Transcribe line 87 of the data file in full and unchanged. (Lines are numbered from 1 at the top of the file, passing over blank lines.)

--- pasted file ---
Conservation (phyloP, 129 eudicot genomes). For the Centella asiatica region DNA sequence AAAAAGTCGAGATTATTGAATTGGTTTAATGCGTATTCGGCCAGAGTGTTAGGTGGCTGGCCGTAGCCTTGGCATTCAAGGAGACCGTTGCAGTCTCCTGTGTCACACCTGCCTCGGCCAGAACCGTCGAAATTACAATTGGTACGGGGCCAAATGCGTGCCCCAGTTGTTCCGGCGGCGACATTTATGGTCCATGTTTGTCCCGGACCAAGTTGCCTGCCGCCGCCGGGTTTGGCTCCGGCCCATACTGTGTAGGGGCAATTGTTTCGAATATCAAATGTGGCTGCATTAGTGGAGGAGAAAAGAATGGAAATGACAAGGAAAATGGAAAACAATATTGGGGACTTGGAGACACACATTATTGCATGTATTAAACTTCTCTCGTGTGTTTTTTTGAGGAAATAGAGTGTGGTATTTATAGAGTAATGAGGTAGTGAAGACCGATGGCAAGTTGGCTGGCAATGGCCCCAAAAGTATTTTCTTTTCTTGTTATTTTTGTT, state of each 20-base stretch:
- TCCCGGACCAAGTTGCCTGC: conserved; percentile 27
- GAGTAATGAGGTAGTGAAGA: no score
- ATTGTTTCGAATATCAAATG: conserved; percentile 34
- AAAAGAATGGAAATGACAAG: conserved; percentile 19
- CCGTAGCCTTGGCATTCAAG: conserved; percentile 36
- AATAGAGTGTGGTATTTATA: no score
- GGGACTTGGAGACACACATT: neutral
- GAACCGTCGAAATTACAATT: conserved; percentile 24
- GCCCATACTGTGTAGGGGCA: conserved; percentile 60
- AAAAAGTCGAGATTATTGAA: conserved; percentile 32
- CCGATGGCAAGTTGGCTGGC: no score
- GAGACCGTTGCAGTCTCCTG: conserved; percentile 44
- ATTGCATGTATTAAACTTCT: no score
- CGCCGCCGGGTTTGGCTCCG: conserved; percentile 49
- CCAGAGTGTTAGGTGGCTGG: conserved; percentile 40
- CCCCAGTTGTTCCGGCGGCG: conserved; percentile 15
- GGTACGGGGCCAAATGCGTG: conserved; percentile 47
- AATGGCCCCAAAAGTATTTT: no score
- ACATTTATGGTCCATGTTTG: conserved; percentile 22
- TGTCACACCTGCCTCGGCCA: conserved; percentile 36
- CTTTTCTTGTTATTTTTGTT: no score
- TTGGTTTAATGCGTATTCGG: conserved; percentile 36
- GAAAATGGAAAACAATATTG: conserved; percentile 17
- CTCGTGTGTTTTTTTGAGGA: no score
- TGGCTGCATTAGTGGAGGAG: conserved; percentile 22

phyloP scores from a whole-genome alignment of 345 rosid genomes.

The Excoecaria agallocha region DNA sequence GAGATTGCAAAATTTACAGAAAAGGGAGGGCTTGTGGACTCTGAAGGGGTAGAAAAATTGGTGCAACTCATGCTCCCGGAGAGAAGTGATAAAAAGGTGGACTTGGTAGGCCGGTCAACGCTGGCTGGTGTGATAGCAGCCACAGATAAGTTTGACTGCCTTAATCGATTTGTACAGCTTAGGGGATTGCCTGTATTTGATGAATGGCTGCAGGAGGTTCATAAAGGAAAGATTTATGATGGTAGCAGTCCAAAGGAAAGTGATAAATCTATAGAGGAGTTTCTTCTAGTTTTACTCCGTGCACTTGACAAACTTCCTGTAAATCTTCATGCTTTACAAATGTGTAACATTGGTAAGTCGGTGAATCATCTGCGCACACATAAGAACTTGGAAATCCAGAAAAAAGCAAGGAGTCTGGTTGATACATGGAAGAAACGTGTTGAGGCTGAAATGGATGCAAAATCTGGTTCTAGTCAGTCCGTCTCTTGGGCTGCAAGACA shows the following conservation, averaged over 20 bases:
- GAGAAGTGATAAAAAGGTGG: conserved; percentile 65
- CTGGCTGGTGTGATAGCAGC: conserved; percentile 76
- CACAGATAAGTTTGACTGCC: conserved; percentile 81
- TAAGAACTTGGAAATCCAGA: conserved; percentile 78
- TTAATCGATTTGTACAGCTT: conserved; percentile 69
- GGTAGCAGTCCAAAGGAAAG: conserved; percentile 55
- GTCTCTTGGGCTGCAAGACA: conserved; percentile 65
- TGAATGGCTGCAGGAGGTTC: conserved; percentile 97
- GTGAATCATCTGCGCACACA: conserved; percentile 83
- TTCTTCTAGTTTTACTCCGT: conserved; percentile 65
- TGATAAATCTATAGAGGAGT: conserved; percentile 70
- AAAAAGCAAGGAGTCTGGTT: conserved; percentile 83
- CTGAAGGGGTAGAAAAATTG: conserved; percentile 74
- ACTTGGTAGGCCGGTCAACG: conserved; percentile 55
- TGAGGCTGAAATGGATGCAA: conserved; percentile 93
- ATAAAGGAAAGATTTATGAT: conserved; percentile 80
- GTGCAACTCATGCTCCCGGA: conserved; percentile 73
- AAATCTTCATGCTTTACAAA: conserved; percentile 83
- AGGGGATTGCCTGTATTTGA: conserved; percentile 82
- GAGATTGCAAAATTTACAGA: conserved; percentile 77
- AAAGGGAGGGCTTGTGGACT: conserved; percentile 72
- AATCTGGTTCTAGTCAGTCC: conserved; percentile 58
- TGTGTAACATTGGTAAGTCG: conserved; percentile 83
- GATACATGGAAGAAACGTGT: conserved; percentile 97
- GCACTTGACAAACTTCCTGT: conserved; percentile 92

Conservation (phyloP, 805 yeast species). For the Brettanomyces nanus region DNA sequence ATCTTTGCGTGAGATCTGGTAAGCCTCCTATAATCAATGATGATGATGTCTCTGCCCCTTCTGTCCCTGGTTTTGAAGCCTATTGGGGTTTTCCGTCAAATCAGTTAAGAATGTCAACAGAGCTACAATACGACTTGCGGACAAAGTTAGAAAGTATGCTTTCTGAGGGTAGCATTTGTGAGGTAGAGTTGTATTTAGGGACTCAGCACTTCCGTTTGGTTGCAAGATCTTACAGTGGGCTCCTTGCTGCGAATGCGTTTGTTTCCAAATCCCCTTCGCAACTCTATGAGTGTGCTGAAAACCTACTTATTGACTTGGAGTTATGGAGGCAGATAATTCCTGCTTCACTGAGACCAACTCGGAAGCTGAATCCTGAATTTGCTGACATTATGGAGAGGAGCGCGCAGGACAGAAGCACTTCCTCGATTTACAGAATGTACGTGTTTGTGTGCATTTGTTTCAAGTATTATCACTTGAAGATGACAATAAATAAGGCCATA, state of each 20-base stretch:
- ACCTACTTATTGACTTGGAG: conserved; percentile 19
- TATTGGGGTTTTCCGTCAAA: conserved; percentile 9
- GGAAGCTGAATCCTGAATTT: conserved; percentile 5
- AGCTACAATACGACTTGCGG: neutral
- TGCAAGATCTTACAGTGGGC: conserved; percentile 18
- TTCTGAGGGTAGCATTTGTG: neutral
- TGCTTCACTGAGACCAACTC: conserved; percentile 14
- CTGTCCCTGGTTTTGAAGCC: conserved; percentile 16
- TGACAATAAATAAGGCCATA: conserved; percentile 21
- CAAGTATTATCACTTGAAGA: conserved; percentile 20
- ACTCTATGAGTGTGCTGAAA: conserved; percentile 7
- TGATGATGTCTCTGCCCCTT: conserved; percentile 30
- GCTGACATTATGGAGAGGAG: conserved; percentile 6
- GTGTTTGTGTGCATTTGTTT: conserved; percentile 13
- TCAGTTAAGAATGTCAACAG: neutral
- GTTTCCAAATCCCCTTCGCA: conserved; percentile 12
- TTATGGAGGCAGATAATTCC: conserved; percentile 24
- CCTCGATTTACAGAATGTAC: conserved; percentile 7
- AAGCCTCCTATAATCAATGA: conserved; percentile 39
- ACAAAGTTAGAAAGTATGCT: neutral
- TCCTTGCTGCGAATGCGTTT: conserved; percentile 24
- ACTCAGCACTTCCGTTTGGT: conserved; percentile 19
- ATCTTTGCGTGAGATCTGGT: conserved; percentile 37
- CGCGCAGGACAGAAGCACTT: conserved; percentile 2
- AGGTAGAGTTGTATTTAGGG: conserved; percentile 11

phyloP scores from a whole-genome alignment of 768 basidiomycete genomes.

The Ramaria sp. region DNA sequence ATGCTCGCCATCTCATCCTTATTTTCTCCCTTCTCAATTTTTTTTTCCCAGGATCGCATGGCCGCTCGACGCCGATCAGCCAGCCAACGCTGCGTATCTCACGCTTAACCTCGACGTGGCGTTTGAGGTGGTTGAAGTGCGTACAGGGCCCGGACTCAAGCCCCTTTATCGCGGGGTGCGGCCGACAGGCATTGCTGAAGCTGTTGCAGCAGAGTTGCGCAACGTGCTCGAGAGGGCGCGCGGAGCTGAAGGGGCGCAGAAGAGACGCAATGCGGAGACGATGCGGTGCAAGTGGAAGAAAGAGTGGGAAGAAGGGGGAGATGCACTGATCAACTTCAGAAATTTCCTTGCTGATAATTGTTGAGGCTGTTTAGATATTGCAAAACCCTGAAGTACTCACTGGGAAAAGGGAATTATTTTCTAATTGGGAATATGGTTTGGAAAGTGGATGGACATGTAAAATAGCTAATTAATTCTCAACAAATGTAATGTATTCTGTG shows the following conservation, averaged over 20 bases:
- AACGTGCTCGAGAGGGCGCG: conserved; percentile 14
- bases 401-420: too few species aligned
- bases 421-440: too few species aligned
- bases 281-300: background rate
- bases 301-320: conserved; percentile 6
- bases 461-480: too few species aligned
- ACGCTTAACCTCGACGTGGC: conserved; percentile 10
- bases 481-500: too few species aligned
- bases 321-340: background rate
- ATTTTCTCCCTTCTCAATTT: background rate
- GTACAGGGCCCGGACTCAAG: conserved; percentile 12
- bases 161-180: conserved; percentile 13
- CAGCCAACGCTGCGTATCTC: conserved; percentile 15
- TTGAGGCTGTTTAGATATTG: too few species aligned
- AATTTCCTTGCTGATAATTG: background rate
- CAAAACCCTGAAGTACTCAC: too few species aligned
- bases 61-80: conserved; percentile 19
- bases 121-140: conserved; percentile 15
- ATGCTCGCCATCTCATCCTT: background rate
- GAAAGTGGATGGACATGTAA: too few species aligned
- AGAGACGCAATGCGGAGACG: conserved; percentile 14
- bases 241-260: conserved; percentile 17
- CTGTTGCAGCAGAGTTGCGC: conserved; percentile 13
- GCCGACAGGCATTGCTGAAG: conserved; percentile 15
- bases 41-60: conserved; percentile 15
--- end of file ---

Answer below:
- bases 461-480: too few species aligned